Your Guide To Eating Seasonally

What does ’eating seasonally’ actually mean?


Simply this – adjusting our habits to eat more of the foods that are naturally present at certain times of the year, so that we can obtain the maximum benefit from those particular foods.

With the advent of refrigeration and modern farming methods, the habit of eating to the seasons has really gone by the wayside.  And whilst this is great in some ways (certainly we are exposed to an unprecedented variety of available foods, and are unlikely to go hungry), at the end of the day, nature is smarter than we are.  Foods that are naturally available in abundance at certain times of the year tend to be well matched to our needs.  For instance, citrus trees (rich in vitamin c) fruit in winter - right when we are most likely to be needing a dose for our immune system!  Paying attention to what is available at different times of the year is truly a way of using food as medicine.

Of course, this doesn’t mean that you can’t eat foods that are out of season – it simply means that by working with nature we are able to align with the nutritional intake we were always meant to obtain, the way our ancestors have done for thousands of years.

As a keen home grower of vegetables, noticing and adjusting to the seasons is a lesson I have had to learn - often the hard way! Some vegetables or herbs will grow best (or only) during one season of the year, and trying to grow these varieties when the time isn't ideal virtually always leads to disappointment.  When I work with the seasons, instead of against them, everything runs a whole lot smoother!

The list of seasonal foods below has been designed for the Australian climate, and please keep in mind that there can also be some variation between locations, depending on where you live, and where your food has actually been grown.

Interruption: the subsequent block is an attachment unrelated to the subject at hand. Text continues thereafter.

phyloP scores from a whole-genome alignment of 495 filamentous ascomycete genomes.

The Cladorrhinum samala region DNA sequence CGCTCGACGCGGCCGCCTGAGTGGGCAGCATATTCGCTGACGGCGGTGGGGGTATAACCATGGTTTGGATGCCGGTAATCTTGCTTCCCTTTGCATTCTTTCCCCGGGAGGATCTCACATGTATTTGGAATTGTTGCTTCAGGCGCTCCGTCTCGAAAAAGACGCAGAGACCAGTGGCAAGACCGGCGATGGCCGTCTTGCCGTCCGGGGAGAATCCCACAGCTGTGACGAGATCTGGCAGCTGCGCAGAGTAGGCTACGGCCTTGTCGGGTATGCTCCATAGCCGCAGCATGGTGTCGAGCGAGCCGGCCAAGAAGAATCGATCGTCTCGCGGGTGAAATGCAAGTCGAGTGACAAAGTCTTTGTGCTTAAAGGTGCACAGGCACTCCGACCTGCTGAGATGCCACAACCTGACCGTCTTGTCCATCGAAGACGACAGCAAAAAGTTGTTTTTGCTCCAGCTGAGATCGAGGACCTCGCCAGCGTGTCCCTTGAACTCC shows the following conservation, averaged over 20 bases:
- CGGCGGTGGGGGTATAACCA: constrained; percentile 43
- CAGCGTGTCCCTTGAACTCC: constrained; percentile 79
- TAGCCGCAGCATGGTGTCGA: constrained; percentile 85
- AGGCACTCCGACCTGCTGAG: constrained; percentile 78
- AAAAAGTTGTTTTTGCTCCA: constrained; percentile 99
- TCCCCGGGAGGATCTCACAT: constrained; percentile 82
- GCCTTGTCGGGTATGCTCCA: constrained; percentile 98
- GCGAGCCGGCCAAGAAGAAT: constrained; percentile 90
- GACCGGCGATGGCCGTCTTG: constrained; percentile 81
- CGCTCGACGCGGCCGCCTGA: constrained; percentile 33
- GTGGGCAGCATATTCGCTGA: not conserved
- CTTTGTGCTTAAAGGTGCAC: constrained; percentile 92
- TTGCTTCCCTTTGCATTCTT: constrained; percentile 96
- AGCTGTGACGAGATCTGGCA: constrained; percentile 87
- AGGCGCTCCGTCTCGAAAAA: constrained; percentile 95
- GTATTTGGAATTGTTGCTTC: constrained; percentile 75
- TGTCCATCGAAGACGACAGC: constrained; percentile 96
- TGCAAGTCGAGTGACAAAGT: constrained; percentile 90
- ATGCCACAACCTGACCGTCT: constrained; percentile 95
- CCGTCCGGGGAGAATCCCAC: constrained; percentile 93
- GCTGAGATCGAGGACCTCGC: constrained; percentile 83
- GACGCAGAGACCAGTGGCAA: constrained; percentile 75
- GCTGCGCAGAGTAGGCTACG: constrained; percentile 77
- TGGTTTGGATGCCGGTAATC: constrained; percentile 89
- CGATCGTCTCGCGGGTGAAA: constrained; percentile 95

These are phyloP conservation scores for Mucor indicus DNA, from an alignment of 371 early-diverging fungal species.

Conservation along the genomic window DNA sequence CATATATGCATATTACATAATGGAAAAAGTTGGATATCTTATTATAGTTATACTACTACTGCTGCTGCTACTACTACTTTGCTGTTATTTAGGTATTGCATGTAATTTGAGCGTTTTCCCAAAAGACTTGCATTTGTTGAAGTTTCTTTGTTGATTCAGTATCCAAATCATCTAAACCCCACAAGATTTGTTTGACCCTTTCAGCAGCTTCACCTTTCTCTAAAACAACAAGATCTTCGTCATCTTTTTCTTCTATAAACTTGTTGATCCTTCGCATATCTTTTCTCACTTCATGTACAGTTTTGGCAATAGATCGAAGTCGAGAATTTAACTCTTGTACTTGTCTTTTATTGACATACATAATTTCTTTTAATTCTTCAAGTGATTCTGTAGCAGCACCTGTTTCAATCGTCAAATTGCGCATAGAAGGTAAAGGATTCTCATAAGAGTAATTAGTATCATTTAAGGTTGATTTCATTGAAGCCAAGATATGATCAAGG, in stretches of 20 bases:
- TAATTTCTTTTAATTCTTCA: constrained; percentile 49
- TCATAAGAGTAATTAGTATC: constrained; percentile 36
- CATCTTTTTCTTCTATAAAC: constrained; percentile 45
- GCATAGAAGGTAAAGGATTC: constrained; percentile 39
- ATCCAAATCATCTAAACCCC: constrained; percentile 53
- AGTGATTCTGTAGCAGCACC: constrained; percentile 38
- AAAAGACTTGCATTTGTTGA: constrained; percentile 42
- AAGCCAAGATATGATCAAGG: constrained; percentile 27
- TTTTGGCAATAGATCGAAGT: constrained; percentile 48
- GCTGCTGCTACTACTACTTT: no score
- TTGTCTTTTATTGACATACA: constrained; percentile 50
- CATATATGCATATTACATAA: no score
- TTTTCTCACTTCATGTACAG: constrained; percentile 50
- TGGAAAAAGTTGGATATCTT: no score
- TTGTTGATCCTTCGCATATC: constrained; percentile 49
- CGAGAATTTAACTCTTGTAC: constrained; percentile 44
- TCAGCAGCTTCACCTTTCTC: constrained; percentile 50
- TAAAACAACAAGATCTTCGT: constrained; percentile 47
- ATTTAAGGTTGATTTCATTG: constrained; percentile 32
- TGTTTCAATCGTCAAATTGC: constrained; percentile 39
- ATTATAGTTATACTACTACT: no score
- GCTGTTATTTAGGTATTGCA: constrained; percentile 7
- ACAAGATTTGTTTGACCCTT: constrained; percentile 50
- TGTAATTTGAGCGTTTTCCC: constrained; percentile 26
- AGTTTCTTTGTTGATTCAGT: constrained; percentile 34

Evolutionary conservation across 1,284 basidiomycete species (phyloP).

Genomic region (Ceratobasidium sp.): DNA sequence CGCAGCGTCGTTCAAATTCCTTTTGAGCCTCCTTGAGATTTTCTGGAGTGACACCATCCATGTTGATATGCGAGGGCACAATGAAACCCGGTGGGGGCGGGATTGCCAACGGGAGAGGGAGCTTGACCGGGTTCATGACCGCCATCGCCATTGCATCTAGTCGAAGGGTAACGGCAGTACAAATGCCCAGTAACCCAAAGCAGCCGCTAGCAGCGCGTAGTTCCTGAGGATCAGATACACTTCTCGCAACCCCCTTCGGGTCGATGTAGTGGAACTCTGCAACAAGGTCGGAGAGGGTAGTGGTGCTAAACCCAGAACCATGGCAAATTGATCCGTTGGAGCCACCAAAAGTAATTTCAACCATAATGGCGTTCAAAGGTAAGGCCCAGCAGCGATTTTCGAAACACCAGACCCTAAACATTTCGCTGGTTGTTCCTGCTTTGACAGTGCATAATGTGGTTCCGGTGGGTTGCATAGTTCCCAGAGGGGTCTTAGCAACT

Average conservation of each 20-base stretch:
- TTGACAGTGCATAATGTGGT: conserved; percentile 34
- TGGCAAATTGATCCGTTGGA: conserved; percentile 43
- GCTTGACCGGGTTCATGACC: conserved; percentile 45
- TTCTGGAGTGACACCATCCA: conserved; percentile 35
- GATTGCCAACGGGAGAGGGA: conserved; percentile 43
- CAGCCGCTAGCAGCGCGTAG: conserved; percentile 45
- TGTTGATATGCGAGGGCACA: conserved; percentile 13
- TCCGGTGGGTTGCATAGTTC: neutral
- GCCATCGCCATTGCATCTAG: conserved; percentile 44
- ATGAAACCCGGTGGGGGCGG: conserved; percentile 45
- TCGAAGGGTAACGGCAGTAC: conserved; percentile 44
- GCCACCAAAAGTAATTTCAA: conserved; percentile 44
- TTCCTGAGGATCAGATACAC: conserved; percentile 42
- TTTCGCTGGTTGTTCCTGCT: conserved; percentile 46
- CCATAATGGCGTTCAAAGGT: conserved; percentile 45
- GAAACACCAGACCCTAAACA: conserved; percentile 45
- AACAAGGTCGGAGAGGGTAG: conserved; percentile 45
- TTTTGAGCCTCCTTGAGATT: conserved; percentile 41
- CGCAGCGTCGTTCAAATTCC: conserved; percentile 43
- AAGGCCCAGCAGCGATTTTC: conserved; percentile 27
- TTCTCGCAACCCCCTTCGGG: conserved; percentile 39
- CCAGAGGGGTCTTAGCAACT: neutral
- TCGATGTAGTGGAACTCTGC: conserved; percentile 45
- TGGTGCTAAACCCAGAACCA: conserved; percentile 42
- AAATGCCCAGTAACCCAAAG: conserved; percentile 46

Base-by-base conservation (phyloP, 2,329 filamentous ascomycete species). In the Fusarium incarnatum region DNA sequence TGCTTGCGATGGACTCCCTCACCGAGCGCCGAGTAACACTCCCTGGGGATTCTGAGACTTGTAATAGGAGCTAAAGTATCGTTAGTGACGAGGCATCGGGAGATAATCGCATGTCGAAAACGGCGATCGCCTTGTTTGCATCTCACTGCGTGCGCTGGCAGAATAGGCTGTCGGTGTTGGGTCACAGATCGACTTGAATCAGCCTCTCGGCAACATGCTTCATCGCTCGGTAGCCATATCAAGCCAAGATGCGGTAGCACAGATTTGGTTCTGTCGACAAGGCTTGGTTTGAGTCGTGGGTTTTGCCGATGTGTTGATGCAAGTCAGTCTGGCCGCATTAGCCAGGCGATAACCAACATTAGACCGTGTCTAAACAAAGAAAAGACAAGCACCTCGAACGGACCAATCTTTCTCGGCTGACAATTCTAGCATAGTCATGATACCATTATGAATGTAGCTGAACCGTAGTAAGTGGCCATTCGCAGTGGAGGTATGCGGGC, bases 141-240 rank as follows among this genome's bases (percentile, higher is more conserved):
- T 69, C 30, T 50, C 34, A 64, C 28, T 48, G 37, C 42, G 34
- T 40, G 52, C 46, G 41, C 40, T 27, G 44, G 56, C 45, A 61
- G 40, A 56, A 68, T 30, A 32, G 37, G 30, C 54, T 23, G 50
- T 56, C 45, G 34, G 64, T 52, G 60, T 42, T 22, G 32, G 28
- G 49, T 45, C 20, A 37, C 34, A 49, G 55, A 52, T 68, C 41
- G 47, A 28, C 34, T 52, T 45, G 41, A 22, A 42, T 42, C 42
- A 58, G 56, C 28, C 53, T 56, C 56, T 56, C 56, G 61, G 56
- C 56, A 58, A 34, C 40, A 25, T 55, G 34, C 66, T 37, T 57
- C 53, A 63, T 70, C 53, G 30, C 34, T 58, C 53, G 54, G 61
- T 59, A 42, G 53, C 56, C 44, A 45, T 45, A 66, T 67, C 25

You may also notice that some of these foods appear in both the summer/autumn section, as well as winter.  These are vegetables that grow over spring & summer, and then traditionally have been able to be stored as a food supply during winter (e.g. root crops such as potatoes and carrots, and pumpkin with its tough skin). 

Summer/Autumn 

Plants that are ready to be eaten in the warmer months tend to grow quickly, and have a high water content and are therefore cooling and hydrating.

Fruit

Apples

Banana

Blueberries

Cherries

Dragonfruit

Fig

Grapes

Lychee

Mangoes

Melons, 

Passionfruit

Pineapple

Pomegranate

Raspberries

Stonefruit

Strawberries

Vegetables

Avocado

Beetroot

Capsicum

Carrots

Choko

Corn

Cucumber

Eggplant

Green beans

Potatoes

Pumpkins

Silverbeet

Squash

Sweet potato

Tomatoes

Zucchini

Herbs

Basil

Chilli

Chives

Fennel

Garlic

Lemongrass

Oregano

Parsley

Sage

Thyme

Winter

Plants that are ready for the cooler months tend to grow more slowly, and tend to have a longer shelf-life and lower water content.  They are nourishing, warming, and store a lot of energy.

Fruit

Citrus fruits

Guava

Kiwifruit

Pears

Vegetables

Bok choy 

Broad beans

Broccoli

Cabbage

Carrots

Cauliflower 

Green peas

Leek

Onions

Pak choy

Potatoes

Pumpkins

Snow peas

Herbs

Galangal

Ginger

Spring

Plants that grow in Spring tend to be vigorous and full of life.  And they make us feel the same way when we eat them!

Fruit

Mulberries

Pawpaw

Pineapple

Strawberries

Vegetables

Beetroot

Celery

Silverbeet

Herbs

Coriander (cilantro)

Dill

Fennel

All Year Round

Plants that grow year-round are adaptable and reliable.  Enjoy these at any time of year.

Vegetables

Kale

Lettuce

Radish

Salad greens

Herbs

Mint

Rosemary

Linda


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